Favorite thing: Travelling along the Warrego Highway to Chinchilla, expect to see big areas of the flat plains being farmed with Cotton.
Cotton production in this area has been steadily growing, with the majority being grown along the Condamine River and on the Brigalow floodplain.
Type of farming is dryland and irrigated cotton, with the dryland farming increasing.
Raw cotton is transported to the Dalby gins for further processing.
In June, harvesting was completed, so come earlier if you wish to see the harvest in full swing.
In the paddocks was the equipment used to make the bales of Cotton, and there were plenty of them waiting in the paddocks to be taken to the "Gins."
- Road Trip
PRICKLY PEAR [Type of Cacti]
Favorite thing: Well, Captain Arthur Phillip has a lot to answer for, as he was the person who brought the first plants of prickly pear species into Australia on the First Fleet.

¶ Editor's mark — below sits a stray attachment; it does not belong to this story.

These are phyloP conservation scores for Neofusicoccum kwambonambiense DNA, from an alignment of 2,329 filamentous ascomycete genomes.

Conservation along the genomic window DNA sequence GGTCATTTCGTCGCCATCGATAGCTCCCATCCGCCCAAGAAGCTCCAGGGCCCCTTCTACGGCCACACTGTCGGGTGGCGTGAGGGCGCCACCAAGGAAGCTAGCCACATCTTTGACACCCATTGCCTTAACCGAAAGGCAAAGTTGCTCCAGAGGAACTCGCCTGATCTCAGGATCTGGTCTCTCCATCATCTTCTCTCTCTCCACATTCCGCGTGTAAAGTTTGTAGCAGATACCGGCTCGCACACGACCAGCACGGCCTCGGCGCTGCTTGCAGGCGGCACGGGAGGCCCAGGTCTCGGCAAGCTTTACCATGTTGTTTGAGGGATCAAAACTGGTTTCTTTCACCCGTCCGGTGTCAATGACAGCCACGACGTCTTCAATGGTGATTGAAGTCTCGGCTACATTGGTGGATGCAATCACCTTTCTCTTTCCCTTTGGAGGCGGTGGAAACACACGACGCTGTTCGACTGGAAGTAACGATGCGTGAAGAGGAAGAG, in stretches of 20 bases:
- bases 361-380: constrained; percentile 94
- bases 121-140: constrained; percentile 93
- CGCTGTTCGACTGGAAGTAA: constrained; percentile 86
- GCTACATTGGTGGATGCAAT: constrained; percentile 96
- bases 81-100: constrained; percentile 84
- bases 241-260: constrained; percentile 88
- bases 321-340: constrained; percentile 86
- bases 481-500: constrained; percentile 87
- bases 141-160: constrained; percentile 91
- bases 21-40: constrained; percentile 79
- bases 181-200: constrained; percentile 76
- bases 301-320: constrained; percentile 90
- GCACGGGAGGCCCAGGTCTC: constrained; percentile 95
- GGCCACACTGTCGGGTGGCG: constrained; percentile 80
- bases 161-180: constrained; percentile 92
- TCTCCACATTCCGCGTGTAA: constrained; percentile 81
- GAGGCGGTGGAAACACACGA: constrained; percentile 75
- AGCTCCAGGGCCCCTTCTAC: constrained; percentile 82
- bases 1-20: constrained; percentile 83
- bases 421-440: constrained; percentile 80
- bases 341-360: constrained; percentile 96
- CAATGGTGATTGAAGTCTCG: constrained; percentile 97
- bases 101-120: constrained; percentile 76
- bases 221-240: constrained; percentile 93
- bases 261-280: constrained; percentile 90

He obtained the cochineal infested plants from Brazil on his way to establish the first white settlement at Botany Bay. He was using it as a dye for the soldlier's Red Coat fabric.
PRICKLY PEAR HAS GONE DOWN IN HISTORY AS ONE OF THE MOST INVASIVE WEEDS EVER IMPORTED INTO AUSTRALIA.
Well, little did he know, that after the Farmers had planted it in rows for their stock, that in the following years, it would multiply quickly, take over 60,000,000 acres of land, and make life so difficult for "the man on the land," that they would give up their farms, and leave as broken men.
The Prickly pear was the great destroyer of lands, hopes and a destroyer of families.
In 1924, the 'Bug Farm' at Chinchilla brought in 3000 Cactoblastis eggs from Buenos Aires, they turned into Cactoblastis insects.
These Insects were released at Chinchilla, success was great, with the pear being completely destroyed.
The Cactoblastis cactorum insect was the most powerful of all controls ever placed into effect against the plague of prickly pear.
Located 10 km east of Chinchilla on the Warrego Highway is the Boonargo Cactoblastis Hall  which was built by the local farmers and dedicated to the insect which had managed to eradicate the prickly pear.
Driving around this area, we did not see many plants left, the few that were, were looking pretty sick. Thankgoodness, that they found this Insect before the Prickly Pear crippled Australian farms for good!
The fruit of the pear is still highly prized for jam-making.
- Historical Travel
- Road Trip